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Acting PM Richard Marles says Australia will not ‘chest beat’ on China

Richard Marles says he won’t be drawn into “chest beating” on China as tensions over Taiwan continue to escalate.

Instead, the Acting Prime Minister has reiterated his call for calm in the Taiwan Strait after Beijing launched military drills following Nancy Pelosi’s visit to Taipei.

“What we obviously want to see is a return to normal peaceful behaviour around the Taiwan Strait … we have got to get back to that normal peaceful set of behaviours,” Mr Marles said.

Beijing fired 11 ballistic missiles over and near Taiwan following the US House Speaker’s visit to the self ruled island China claims as its own last week.

The Deputy Prime Minister and Minister for Defence
Camera IconMr Marles said he wants to see a return to the status quo. NCA NewsWire / David Mariuz Credit: News Corp Australia

After five years in the diplomatic deep freeze, there had been hope that Labor’s election could see relations between Canberra and Beijing thaw.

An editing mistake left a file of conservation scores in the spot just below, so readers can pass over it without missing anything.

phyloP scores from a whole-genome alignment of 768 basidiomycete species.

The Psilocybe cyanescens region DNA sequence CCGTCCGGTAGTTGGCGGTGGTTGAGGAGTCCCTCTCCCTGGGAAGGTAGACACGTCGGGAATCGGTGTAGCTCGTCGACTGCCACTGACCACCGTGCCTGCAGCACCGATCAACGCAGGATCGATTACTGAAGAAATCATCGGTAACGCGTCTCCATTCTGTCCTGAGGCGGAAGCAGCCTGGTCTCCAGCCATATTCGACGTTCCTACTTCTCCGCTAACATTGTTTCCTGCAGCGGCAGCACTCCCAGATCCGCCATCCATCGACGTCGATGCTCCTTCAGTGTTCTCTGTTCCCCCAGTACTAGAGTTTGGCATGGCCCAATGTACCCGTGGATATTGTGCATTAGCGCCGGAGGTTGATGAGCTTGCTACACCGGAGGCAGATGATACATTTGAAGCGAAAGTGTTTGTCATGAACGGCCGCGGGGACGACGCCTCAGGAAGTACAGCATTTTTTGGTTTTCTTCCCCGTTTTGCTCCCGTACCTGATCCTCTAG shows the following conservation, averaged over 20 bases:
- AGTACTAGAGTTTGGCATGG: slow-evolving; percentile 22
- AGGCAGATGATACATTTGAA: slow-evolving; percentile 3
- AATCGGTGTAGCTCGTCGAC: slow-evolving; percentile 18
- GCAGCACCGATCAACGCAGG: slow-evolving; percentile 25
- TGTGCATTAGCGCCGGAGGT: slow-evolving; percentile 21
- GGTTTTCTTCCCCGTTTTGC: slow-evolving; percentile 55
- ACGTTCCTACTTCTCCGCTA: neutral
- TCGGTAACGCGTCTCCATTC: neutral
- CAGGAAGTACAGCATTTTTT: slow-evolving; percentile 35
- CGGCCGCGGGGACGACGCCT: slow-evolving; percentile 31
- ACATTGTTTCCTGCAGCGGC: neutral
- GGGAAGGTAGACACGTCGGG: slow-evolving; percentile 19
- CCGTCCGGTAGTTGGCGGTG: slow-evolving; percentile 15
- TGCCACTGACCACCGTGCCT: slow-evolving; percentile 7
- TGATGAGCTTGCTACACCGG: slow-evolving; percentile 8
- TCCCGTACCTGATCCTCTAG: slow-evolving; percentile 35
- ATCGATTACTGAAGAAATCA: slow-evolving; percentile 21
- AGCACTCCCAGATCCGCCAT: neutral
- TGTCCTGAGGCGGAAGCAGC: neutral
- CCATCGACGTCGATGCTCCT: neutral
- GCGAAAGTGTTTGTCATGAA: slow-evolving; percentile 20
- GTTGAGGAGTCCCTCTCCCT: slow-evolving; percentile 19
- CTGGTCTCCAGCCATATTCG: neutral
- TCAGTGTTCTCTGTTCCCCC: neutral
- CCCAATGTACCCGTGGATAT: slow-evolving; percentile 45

China’s Ambassador to Australia, Xiao Qian, last week said there would be “no compromise” on Taiwan, urging the new government to tread with caution.

But Mr Marles said that didn’t mean the government wasn’t going to stop speaking out on issues of regional stability.

“We acknowledge that there are going to be challenges in the relationship with China,” he told Sky News on Sunday.

Camera IconXiao Qian issued a chilling warning to reporters last Wednesday. NCA NewsWire / Gary Ramage Credit: News Corp Australia

“What we have sought to do is really change the tone in the way in which we are engaging with the world but that includes the way in which we engage with China. We’re not going about things with chest beating.

“We did want to save the relationship and in a better place, but we’ll continue to articulate our national interest.”

Australia’s commitment to the One China policy is bipartisan but opposition leader Peter Dutton on Friday warned we should not make the same mistakes with China as Europe did with Russia.

“There’s no sense in a couple of months or a couple of years‘ time saying Chinese have gone into Taiwan, we didn’t see this coming,” Mr Dutton said on Friday.

“We’re right in shining a huge spotlight on the behaviour, calling it out … If we do that, that gives us the best chance of keeping peace in our region.

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